Recent studies were conducted at Duke University where researchers used trained monkeys to control a virtual monkey avatar to distinguish between different textures of virtual objects using only their brains. The monkeys were tested on their abilities to differentiate virtual textures that were different but similar in appearance. The monkeys did not use any physical part of their bodies, but rather controlled these virtual objects via brain waves. The texture of the virtual objects was expressed as a pattern of minute electrical signals transmitted to the monkeys’ brains.
Miguel Nicolelis, MD, PhD, professor of neurobiology at Duke University Medical Center feel that brain-machine-brain interface (BMBI) could be extremely promising in the treatment of human patients who must live with either temporary or permanent limited mobility.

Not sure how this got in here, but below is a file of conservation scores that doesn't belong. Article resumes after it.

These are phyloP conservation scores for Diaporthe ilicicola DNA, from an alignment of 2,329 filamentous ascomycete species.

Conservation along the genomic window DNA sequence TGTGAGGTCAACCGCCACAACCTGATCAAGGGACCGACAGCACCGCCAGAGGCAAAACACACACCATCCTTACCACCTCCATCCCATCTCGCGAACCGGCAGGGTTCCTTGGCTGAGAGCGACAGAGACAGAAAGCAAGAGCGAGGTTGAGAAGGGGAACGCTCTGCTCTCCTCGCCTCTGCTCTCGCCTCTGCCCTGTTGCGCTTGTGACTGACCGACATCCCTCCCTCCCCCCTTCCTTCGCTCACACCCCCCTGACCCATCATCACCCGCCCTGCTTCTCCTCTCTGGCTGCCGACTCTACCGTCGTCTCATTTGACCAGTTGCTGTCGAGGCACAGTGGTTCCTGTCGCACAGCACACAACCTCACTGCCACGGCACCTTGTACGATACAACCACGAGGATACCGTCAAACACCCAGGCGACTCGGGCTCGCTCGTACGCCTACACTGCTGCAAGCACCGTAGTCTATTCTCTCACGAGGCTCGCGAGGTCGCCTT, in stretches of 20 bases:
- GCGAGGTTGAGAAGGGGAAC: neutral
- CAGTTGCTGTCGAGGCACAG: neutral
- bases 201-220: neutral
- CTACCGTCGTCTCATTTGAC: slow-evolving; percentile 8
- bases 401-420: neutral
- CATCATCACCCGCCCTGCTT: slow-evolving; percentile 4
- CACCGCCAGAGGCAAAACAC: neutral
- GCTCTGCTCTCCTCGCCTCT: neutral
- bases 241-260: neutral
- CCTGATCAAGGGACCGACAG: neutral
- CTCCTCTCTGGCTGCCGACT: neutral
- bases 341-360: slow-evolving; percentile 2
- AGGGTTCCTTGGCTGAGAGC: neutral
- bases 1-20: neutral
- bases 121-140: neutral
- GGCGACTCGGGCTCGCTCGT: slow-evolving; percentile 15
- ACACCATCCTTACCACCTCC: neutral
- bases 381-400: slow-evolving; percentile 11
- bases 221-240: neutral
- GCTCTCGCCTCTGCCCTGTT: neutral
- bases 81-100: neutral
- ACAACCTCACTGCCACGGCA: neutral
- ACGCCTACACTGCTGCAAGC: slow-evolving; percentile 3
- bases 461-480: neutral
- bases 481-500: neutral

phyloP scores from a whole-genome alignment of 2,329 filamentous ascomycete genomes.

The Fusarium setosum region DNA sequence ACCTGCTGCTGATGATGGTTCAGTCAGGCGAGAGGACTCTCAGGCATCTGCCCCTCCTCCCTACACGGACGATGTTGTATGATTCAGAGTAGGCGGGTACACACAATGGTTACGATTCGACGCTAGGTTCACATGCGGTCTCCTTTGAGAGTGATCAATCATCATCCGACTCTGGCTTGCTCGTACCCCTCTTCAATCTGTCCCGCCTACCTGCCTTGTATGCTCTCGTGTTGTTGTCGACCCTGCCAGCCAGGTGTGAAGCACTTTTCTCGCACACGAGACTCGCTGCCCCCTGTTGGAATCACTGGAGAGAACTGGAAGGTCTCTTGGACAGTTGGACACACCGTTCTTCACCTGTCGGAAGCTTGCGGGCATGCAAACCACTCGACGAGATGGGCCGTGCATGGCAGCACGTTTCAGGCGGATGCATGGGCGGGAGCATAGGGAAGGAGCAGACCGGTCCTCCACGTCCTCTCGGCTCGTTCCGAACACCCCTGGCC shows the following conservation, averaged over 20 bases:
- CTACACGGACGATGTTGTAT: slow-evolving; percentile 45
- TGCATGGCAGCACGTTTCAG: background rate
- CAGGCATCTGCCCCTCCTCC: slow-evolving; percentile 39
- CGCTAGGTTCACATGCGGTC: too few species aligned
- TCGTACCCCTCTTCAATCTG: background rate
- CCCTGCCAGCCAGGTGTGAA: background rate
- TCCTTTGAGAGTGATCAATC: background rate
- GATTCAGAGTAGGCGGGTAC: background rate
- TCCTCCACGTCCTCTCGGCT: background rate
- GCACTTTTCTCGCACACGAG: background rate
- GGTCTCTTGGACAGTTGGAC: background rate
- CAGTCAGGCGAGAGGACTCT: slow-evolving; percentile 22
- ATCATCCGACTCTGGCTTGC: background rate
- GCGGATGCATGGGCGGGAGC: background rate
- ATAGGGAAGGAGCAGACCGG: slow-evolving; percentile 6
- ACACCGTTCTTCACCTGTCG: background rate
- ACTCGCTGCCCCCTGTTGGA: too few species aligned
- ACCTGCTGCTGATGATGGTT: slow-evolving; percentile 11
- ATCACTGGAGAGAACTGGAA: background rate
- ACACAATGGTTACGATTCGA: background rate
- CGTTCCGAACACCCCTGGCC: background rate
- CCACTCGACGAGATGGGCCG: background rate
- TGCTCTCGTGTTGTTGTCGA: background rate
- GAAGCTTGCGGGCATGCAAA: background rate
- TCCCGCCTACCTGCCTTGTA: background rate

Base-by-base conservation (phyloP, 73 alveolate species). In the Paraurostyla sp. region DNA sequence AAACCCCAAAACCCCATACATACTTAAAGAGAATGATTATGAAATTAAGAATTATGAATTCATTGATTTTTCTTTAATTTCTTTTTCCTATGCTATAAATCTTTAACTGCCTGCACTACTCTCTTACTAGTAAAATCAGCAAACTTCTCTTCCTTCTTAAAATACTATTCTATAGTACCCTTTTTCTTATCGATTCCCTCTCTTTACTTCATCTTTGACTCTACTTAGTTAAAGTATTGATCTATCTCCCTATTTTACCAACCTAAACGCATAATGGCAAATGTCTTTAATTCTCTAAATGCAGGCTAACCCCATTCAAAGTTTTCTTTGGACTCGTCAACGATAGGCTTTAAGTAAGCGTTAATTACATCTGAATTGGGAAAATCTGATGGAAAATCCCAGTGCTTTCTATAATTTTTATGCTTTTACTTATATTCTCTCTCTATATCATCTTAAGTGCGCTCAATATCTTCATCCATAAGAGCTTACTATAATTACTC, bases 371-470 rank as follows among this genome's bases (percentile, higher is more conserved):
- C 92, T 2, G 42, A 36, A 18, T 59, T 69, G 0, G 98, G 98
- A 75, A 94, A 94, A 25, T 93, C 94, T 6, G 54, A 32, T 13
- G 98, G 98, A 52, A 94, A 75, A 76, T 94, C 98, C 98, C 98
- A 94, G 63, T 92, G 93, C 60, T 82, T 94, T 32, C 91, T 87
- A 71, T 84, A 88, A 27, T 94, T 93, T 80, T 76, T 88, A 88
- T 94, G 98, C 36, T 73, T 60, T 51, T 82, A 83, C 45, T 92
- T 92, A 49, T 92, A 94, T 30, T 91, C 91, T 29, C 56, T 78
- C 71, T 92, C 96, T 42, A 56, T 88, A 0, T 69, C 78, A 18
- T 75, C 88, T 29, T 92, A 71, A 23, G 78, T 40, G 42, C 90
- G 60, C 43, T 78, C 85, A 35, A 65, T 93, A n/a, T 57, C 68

“Someday in the near future, quadriplegic patients will take advantage of this technology not only to move their arms and hands and to walk again, but also to sense the texture of objects placed in their hands, or experience the nuances of the terrain on which they stroll with the help of a wearable robotic exoskeleton,” says Nicolelis.
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Source: RedOrbit Staff & Wire Reports